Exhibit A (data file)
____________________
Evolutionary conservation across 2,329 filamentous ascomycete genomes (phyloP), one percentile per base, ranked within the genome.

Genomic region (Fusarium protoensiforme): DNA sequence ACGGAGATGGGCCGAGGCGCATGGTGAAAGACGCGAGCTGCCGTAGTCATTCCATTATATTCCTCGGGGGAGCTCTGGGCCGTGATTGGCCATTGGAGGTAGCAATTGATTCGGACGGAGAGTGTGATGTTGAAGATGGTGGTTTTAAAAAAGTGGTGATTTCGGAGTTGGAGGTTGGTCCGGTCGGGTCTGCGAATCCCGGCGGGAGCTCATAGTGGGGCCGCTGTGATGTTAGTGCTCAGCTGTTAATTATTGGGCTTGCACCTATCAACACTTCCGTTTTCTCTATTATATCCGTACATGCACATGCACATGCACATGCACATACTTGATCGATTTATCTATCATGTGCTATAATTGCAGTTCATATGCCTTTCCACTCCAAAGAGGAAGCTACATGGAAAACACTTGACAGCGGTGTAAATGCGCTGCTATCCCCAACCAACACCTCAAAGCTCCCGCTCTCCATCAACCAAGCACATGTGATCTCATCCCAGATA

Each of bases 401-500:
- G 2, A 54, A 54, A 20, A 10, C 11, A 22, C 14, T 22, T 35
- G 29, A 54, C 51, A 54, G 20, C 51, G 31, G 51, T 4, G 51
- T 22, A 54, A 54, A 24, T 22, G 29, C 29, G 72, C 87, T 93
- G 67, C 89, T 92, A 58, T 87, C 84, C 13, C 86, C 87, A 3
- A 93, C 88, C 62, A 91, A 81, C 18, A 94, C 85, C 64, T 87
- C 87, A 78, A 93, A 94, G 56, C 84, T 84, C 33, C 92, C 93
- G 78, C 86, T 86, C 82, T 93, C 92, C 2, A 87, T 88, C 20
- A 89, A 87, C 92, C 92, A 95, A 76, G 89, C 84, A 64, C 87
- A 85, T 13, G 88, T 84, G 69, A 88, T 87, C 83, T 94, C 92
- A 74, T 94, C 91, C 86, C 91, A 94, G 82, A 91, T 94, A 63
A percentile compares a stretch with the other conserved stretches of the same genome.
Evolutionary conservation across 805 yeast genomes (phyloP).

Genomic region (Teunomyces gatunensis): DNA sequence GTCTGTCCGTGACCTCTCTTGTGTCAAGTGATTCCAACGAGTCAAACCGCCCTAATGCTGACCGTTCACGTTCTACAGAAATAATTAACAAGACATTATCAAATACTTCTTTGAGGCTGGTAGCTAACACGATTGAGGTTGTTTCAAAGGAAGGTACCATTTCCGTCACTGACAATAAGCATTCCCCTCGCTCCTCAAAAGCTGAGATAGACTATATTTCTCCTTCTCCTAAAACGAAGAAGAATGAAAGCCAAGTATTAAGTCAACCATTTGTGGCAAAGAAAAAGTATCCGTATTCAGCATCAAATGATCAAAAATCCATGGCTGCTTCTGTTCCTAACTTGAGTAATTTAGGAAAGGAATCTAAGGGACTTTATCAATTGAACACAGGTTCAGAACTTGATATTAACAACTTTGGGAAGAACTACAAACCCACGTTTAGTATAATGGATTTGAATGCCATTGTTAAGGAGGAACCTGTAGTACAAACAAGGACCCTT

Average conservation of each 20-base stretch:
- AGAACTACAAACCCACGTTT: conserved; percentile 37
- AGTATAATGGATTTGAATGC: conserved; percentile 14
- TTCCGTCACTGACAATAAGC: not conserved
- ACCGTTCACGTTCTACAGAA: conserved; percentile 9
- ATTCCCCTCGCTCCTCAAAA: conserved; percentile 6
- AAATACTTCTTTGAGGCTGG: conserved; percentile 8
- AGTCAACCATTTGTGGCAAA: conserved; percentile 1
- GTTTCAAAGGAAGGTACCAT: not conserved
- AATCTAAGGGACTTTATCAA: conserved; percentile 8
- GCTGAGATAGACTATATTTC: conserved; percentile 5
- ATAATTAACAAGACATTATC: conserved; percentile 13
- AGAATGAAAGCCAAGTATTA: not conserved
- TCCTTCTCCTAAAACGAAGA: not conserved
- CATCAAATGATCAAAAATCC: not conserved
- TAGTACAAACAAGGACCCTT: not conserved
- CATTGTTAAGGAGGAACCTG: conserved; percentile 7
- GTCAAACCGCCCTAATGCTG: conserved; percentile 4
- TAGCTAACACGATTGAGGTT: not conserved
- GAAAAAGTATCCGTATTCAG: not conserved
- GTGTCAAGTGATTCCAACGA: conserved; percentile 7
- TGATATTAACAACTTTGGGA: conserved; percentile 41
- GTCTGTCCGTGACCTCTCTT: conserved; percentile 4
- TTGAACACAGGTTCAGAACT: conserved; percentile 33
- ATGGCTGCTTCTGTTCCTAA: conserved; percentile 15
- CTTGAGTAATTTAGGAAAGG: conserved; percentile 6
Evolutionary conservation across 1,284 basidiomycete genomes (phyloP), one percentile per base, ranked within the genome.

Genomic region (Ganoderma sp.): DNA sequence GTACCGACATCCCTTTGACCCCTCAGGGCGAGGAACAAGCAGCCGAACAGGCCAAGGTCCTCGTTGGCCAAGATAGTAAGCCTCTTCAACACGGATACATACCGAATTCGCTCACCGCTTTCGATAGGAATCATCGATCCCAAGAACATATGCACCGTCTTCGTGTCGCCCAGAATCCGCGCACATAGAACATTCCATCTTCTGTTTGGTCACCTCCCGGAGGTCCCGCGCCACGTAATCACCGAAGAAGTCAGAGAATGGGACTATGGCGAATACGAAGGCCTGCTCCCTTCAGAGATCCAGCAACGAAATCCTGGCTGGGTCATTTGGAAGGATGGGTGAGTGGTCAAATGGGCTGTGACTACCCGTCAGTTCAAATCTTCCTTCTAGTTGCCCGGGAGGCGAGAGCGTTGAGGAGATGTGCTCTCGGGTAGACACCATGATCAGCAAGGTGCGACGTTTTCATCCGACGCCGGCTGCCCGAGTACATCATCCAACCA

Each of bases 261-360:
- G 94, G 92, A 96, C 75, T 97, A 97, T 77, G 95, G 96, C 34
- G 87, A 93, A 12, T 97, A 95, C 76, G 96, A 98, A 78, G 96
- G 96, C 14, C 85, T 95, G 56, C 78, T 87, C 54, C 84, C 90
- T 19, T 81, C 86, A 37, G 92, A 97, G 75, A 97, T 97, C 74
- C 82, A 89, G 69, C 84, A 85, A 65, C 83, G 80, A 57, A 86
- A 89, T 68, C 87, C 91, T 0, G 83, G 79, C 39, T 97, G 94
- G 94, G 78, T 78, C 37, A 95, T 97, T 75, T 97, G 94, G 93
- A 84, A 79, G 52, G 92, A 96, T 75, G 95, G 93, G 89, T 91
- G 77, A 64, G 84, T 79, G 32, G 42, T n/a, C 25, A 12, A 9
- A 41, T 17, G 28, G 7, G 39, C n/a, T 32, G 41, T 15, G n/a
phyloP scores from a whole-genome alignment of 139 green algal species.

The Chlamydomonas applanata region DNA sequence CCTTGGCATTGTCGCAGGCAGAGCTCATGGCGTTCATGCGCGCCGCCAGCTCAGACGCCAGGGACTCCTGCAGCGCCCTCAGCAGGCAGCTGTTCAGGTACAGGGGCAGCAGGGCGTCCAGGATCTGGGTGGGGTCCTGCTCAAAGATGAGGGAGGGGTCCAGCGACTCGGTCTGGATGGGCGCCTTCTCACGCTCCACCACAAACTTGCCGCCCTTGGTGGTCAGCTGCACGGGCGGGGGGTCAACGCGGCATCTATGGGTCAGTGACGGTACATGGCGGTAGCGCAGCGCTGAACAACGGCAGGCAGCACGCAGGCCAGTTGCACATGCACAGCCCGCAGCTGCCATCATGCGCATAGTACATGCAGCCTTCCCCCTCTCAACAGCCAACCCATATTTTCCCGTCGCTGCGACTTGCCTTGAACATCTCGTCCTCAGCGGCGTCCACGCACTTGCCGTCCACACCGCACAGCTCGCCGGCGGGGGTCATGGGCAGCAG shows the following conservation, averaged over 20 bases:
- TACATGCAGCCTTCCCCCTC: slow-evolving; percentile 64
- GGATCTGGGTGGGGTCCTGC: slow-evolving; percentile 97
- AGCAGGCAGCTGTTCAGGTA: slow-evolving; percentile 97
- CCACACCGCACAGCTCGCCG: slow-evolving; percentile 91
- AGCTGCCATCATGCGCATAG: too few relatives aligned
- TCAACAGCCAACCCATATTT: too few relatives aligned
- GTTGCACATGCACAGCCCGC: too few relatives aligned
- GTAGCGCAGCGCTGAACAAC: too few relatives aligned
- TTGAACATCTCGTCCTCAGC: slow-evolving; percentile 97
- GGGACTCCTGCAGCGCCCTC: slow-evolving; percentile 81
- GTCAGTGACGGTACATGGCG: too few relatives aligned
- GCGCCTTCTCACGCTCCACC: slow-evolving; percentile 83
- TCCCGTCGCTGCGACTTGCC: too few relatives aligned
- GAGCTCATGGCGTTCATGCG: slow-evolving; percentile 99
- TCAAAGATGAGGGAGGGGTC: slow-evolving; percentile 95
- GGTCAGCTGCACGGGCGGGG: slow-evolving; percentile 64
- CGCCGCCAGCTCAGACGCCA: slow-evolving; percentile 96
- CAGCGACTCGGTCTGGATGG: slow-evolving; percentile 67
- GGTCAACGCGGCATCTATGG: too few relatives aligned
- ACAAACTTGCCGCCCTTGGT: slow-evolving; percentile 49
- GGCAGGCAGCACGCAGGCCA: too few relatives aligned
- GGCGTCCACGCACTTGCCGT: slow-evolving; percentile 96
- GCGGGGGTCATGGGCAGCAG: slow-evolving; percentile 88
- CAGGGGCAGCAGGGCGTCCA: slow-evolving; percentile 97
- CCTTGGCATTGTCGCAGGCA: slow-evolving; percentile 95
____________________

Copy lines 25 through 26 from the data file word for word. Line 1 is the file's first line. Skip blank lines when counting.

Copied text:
- GTTTCAAAGGAAGGTACCAT: not conserved
- AATCTAAGGGACTTTATCAA: conserved; percentile 8